Here, a hot melt glue is used. Using generous amounts of melted glue along the spine, work fast, apply glue, then hold the pages/spine unit against the cover as tightly as possible. The hot melt glue dries very rapidly, so in a minute or so you can release the pressure.

Step 12: Book Is Done!

This book will serve as a convenient sketch book for a very long time. Handy, and easily accessible.



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    29 Discussions

    I like it. I can't recall ever seeing a binding style quite like this! A bit out of reach for me, without a drill press, though.

    So, how has the book held up, after a few years?

    Get some tractor feed, zig-zag fold printer paper. Tear off the perforated strip on one edge, separate the zig-zag into individual sheets, and then stitch it together using the holes on the other side. This would make a book that you could easily remove pages as needed. Nice I-ble!

    3 replies

    I have about 2,000 pages of the stuff in a box in my home office from an Apple Dot Matrix Printer. I might make myself a scrapbook sometime. ;-)

    I'm working on a sketchbook made from that Apple D.M.P. paper. The tractor feed strip has 22 holes. I don't want to stitch through every single hole, but I want it evenly spaced with both end holes stitched. I subtracted 1 to get 21, which gives me a spacing of 3 - stitch one and skip 2. Both end holes are stitched. And it keeps the box of paper from going into straight into the garbage. :-D Thanks for the inspiration, Cman!

    Perhaps step 6 should have been added to step 3. Alot of folks maybe confused with the process otherwise.

    Fantastic Instructable! I'm going to remove the pages from an old book that was headed for the trash and turn it into a sketchbook, and this is the best instruction on basic binding for a thick book. I would suggest using something other than corrugated cardboard for the cover, though. I carry my sketchbooks in a backpack, and stuff I've made from corrugated always winds up flattening up and fraying. Gift Box cardboard or premade pad cardboard would be a good choice. Heck, a trip to the dollar store will provide a lot of cardboard choices and some great cheap glues, too! Many Thanks!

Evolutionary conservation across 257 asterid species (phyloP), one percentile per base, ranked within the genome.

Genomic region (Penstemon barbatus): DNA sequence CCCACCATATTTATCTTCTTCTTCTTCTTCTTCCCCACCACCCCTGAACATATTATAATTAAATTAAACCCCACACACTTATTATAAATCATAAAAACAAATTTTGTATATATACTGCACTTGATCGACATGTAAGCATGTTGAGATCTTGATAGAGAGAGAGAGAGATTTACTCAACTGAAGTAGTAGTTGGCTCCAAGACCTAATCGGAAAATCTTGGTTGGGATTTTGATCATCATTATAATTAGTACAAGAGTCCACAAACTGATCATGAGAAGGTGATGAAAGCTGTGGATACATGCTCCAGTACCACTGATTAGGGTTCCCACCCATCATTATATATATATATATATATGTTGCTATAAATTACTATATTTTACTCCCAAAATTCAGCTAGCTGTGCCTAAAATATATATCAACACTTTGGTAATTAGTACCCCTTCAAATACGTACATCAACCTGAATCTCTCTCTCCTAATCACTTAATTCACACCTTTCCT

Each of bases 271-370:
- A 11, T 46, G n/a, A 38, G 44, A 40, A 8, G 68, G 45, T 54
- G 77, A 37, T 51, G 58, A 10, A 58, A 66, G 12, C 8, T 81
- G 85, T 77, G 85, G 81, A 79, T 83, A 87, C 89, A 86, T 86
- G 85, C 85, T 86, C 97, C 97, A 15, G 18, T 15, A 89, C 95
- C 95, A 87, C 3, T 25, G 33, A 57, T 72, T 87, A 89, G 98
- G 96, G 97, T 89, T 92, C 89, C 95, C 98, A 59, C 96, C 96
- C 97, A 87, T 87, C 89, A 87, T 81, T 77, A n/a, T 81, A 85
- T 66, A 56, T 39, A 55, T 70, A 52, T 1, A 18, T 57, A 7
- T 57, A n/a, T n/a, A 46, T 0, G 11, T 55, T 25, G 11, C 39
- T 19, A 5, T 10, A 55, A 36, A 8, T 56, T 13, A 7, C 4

3 replies

    BTW, I finished my new sketchbook, inspired by your 'ible. I have no idea what "Padding Adhesive" is, so I used "Liquid Nails", and it seems a very sturdy bind! Without a drill press, my drill holes were a bit off, too, but everything hides under thick end papers and a little glue. Many thanks, I wouldn't have done it without your inspiration, and I've done like, a dozen drawings in the 2 or 3 days since I made "MY OWN" sketchbook!

    Way to go steph! Would love to see a any? you can post them right here if you do. Cman

    Alternatively you can use two strips of Davey board from the back of a legal pad or notebook. There is no drilling into the side for the spine. The Davey board is a little lighter and just as sturdy as the pine. I'm going to try this project as I can always use a new blank book.

    2 replies

    Actually, you're too hasn't opened yet. See rules of contest for answers. Cman. Thanks.